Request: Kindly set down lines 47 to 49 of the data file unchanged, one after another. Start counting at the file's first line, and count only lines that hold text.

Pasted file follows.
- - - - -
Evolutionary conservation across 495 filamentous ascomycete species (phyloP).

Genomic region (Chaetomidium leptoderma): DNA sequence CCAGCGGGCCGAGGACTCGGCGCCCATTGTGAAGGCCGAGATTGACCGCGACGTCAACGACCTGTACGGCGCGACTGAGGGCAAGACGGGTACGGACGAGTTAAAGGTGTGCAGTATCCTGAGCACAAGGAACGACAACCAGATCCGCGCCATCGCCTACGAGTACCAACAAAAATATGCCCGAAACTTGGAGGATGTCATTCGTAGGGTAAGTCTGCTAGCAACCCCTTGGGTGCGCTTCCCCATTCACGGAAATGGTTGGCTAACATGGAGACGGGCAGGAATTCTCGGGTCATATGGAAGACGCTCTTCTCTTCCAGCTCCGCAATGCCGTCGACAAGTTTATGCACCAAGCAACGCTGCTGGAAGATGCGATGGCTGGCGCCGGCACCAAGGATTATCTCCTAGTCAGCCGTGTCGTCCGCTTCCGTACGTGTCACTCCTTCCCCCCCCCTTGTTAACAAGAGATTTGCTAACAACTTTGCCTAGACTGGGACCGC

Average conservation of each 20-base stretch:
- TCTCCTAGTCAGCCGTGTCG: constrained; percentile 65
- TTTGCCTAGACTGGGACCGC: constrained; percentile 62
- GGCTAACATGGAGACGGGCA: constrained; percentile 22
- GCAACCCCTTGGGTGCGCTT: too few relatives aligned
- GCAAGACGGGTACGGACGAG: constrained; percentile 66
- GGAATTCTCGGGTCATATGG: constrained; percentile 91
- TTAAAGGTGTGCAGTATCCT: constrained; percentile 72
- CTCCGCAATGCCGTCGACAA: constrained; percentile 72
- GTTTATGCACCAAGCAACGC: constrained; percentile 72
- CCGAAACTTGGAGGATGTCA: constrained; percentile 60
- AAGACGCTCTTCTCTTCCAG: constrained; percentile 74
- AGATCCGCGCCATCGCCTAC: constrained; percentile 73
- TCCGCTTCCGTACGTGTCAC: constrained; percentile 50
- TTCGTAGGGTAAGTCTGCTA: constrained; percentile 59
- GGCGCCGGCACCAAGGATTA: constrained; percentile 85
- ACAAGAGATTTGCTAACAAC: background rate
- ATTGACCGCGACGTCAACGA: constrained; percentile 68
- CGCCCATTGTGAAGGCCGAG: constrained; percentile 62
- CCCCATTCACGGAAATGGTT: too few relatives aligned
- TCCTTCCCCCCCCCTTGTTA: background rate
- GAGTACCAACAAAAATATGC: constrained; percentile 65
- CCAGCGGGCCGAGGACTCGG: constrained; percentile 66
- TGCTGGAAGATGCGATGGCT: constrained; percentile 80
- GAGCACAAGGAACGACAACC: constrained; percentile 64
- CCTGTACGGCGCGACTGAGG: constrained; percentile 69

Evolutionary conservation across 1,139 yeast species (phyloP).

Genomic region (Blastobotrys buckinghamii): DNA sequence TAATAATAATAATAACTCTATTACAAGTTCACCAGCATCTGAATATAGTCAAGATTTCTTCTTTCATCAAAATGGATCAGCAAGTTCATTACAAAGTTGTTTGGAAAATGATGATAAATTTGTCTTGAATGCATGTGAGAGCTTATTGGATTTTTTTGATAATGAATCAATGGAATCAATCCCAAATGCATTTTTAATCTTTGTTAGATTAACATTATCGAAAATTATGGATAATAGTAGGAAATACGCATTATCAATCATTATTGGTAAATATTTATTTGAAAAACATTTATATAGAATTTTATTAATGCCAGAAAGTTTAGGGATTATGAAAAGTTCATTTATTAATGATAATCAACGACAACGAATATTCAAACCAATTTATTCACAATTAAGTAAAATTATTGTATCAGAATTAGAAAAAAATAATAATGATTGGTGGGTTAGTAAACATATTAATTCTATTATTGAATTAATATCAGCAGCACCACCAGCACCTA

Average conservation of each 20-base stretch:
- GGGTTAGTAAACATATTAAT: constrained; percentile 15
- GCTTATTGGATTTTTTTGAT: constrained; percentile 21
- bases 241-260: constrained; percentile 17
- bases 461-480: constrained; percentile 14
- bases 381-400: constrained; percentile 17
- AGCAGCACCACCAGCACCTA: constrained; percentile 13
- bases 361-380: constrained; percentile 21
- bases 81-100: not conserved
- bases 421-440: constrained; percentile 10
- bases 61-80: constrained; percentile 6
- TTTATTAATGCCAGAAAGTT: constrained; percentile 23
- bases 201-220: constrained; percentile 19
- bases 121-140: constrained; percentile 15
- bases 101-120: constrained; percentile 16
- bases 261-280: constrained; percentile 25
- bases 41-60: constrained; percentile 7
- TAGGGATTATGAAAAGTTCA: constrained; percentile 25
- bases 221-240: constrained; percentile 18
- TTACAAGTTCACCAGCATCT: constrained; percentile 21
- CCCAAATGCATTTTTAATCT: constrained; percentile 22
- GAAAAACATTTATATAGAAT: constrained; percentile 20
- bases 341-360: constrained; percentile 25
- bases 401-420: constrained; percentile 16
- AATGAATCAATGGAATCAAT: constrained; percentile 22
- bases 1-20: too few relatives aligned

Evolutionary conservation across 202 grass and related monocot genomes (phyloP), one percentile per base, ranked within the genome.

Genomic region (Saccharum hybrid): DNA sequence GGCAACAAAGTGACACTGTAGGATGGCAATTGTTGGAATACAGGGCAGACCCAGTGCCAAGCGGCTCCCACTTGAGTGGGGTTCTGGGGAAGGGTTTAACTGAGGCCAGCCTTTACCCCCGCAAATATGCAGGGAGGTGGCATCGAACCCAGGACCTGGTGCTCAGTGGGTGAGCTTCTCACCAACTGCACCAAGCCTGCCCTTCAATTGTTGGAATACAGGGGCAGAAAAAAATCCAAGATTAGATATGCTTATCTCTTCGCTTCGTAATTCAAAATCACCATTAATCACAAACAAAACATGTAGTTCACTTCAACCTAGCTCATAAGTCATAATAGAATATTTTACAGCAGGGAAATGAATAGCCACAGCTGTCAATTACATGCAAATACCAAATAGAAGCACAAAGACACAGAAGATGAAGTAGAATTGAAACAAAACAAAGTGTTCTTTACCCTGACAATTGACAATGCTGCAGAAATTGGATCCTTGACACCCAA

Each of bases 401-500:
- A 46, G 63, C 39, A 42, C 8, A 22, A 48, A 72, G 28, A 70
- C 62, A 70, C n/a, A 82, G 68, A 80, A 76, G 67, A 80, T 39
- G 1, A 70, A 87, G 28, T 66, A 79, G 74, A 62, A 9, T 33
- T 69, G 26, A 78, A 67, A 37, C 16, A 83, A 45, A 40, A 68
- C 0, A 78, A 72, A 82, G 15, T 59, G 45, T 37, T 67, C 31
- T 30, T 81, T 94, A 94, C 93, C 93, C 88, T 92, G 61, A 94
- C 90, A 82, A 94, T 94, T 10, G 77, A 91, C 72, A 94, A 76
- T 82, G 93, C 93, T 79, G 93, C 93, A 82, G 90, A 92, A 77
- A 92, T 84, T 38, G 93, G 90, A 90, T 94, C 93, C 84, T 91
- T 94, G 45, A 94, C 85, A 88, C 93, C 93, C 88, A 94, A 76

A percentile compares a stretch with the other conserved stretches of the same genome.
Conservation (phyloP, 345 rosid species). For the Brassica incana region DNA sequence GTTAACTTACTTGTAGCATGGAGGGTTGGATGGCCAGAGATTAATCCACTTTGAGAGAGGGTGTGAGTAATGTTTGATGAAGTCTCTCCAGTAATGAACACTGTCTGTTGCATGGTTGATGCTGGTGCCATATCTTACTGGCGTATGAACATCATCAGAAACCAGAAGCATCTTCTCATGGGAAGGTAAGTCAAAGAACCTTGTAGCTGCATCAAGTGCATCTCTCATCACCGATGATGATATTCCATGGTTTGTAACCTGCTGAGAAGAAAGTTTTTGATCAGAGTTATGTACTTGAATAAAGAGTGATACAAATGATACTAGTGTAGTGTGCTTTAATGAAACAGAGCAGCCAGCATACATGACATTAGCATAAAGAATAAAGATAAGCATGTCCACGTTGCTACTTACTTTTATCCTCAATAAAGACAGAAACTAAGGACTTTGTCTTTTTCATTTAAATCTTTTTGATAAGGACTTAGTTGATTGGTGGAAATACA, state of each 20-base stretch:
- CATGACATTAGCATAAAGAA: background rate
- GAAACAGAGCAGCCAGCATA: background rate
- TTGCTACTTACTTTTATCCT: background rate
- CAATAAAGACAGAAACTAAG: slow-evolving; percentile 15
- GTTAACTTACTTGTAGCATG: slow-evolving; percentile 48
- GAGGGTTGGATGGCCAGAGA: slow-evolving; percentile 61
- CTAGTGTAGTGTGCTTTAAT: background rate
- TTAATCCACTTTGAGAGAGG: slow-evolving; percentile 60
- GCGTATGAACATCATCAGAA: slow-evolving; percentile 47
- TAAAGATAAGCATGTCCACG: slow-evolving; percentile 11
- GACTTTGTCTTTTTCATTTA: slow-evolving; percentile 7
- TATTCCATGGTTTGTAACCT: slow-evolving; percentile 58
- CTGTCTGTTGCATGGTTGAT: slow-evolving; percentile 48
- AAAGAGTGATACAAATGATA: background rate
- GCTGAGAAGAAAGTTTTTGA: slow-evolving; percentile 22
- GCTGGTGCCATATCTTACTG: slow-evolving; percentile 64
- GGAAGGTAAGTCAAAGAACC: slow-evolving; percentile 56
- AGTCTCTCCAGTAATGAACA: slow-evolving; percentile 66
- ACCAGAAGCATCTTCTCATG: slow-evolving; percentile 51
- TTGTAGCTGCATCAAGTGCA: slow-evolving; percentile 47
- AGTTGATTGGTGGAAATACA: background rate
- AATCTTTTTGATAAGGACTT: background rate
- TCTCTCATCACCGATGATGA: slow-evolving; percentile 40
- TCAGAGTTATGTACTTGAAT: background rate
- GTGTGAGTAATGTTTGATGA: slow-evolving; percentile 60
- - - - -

- bases 41-60: constrained; percentile 7
- TAGGGATTATGAAAAGTTCA: constrained; percentile 25
- bases 221-240: constrained; percentile 18